First National Bank of Newport
On April 17, 1865, Newport’s Traders Bank was reorganized as the First National Bank of Newport and was granted charter #1021. During its existence, the institution issued $1,276,020 in national banknotes, ranging in denominations from to $1 to $100, according to the National Bank Note Census. Only seven of these notes are known to have survived to this day.
On November 15, 1901, the Newport Trust Company was established by a group of prominent New York financiers. It was closely aligned with the Industrial Trust Company of Providence. The Providence concern owned a third of its stock and Industrial Trust’s president, Samuel P. Colt, served on the board.
A month after it was formed, Newport Trust announced that it would build a new edifice at 303 Thames Street, at the corner of Commercial Wharf. The structure was shared with Industrial Trust, which had acquired the National Bank of Rhode Island in Newport in 1900. Frederick Thompson, former president of the National Bank of Rhode Island, served as its first president as well as chairman of the Industrial Trust Company’s Newport branch.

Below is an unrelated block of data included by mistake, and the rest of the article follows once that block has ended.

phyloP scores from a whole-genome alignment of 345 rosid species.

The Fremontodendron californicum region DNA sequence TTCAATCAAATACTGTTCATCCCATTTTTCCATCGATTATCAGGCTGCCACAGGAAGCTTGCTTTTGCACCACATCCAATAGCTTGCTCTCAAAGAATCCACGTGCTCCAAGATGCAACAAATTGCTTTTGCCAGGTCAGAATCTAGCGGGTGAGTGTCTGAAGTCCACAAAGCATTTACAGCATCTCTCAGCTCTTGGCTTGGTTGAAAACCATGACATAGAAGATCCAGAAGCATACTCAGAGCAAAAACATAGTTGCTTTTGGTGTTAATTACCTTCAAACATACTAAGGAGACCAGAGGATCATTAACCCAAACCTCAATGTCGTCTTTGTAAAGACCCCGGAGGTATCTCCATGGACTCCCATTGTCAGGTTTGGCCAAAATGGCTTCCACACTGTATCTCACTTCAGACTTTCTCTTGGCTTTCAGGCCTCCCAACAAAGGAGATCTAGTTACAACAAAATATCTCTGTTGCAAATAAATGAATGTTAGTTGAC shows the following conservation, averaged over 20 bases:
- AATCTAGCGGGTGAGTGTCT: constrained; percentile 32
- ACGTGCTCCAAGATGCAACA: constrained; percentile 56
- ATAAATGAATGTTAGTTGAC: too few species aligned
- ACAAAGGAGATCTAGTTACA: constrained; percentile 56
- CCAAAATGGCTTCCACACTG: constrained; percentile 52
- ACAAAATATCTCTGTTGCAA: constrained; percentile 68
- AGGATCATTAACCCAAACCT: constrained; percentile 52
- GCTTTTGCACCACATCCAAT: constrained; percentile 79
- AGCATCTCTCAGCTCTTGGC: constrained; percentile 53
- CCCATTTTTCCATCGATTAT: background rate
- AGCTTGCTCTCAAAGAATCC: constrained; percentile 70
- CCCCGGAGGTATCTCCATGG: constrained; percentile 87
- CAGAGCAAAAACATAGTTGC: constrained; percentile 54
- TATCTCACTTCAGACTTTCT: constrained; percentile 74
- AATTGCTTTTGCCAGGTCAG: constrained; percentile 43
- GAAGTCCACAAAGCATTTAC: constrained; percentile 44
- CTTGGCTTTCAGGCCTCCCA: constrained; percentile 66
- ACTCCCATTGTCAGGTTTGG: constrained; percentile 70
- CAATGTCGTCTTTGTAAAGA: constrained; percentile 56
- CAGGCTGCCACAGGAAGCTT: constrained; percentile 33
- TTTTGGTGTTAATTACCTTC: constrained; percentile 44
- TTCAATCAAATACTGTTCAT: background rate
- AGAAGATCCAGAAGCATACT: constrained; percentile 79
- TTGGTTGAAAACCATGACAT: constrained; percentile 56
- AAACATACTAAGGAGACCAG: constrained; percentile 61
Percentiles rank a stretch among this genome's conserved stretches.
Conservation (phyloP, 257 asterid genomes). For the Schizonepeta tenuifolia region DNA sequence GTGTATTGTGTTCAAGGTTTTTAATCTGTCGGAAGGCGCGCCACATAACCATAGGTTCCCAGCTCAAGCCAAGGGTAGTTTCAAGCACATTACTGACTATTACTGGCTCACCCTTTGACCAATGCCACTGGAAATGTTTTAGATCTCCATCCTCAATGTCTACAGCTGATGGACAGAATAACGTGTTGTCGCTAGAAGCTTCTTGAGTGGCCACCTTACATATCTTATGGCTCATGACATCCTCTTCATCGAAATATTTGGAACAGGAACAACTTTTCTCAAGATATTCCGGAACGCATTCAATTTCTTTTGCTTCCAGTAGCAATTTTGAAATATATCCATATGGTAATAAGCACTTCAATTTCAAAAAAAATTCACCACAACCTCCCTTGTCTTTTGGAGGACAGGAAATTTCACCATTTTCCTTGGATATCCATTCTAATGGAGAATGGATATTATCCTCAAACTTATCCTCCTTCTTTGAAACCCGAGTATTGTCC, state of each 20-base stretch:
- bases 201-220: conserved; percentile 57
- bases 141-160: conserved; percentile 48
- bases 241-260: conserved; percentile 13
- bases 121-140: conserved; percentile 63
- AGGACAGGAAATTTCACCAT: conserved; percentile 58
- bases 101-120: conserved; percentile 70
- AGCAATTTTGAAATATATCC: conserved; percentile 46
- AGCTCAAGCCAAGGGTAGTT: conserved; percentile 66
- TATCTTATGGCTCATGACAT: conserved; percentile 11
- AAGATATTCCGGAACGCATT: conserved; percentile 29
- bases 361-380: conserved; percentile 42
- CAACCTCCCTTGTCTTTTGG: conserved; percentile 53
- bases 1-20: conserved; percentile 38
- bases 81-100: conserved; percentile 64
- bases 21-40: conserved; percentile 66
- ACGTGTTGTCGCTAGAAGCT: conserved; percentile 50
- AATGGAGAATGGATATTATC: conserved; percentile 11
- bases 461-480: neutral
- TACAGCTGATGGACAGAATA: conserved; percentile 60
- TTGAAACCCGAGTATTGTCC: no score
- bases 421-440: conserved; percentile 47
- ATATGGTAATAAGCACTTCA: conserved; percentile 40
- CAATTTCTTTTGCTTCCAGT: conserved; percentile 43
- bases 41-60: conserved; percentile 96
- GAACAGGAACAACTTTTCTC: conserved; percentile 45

In March of 1905, Industrial Trust took control of the remaining shares of Newport Trust.
Newport Trust kept its name, however, and on September 7, 1905 it absorbed the First National Bank of Newport. At about the same time, Industrial Trust absorbed Newport’s Coddington Savings Bank.
Newport Trust remained a self-contained entity within the Industrial Trust empire until 1954, when its name was officially dropped. (This is likely to do with the merger of Industrial Trust and the Providence Union National Bank that same year.)
The company’s neoclassical banking hall on Thames Street was demolished in 1972 when America’s Cup Avenue was widened to four lanes and its connection to Memorial Boulevard was expanded.